The result is a muddled message in which racism may be vocally condemned, but race war is deemed inevitable.
That epitomizes the characteristics of these evangelical “Christians” who are so vocally opposed to equal rights.
Hamas has vocally opposed the return to negotiations and the fact they were not invited to the party.
She was the most vocally talented of all of us, no doubt…That version of the Fugees would have been a four-person powerhouse.
He also vocally supported the “Ground Zero mosque,” which created a national firestorm in 2010.
Again, the most elegant way of vocally interpreting a poem, is to read it from a book, rather than to recite it.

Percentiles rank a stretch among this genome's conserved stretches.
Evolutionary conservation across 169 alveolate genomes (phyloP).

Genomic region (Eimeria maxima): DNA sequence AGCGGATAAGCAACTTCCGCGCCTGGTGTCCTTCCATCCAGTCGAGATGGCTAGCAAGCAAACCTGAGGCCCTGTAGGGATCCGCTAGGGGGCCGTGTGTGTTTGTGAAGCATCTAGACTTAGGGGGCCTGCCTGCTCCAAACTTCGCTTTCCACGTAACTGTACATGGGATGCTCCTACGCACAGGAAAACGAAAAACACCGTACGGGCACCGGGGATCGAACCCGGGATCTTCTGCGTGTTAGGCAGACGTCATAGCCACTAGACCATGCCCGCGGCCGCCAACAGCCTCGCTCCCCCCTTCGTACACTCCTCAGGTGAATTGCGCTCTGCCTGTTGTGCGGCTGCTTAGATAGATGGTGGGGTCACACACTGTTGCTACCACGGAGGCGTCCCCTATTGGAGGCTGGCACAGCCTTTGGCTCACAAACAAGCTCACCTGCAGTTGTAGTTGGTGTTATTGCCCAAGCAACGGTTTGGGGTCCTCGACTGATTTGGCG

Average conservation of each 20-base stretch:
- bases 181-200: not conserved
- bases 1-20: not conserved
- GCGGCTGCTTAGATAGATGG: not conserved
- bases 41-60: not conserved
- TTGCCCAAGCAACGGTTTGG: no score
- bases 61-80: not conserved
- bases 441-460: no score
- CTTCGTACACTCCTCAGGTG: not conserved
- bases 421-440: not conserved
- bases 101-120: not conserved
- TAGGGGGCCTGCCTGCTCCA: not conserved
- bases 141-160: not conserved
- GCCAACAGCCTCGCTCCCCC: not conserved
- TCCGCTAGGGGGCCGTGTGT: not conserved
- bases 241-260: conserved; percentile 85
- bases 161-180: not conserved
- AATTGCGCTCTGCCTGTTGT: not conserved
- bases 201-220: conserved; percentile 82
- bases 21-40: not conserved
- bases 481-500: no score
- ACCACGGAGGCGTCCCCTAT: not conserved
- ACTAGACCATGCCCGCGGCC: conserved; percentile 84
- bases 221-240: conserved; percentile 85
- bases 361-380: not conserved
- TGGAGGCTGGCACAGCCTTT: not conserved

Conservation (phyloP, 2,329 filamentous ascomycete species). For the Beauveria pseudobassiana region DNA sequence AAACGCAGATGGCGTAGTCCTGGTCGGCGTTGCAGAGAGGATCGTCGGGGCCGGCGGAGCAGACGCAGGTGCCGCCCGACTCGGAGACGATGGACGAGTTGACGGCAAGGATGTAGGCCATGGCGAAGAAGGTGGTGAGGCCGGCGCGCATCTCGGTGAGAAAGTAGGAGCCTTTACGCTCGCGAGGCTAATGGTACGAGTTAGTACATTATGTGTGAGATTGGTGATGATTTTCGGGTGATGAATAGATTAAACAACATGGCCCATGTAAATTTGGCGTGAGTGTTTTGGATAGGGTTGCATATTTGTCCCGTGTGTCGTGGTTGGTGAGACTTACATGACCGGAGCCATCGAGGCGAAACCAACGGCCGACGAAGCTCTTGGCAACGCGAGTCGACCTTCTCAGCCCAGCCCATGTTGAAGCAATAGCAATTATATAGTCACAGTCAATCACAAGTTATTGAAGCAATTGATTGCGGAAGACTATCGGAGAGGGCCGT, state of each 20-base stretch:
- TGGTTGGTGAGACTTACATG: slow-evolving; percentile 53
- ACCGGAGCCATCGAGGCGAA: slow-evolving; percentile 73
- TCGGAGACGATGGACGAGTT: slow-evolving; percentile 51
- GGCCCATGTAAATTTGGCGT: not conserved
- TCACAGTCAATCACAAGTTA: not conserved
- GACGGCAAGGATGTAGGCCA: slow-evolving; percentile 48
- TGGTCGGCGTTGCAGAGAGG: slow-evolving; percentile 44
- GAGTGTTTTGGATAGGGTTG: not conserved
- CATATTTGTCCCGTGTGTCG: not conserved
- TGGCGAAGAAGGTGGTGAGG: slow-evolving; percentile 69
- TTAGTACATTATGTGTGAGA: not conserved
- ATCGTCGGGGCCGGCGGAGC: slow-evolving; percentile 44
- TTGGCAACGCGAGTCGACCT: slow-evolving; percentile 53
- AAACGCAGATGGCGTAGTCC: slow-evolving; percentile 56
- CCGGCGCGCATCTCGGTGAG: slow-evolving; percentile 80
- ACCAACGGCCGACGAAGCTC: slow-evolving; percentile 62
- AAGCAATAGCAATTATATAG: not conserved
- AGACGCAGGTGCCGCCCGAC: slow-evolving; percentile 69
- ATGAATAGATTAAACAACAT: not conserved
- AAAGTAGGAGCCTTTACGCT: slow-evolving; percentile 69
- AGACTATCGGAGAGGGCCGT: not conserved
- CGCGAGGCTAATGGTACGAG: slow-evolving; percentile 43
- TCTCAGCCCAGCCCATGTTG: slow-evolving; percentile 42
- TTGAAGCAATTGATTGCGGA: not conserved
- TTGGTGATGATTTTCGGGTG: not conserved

A troop of baboons has discovered this human concourse, and, secure in a lofty vantage ground, is vocally resenting its presence.
His rich voice had the choral intonation without which no poem can be vocally interpreted.
Even if we do not talk to others we must, silently or vocally or visibly, talk to ourselves at least to get on.
Therefore, when street Arabs vocally commanded him to get his hair cut, they were doing no service to barbers.
late 14c., "spoken, oral," from Old French vocal, from Latin vocalis "sounding, sonorous, speaking," as a noun, "a vowel," from vox (genitive vocis) "voice" (see voice (n.)). In reference to music (as opposed to instrumental), first recorded 1580s; meaning "outspoken" first attested 1871. Vocal cords is from 1872; see cord.
vocal vo·cal (vō'kəl)
Of or relating to the voice.
Capable of emitting sound or speech.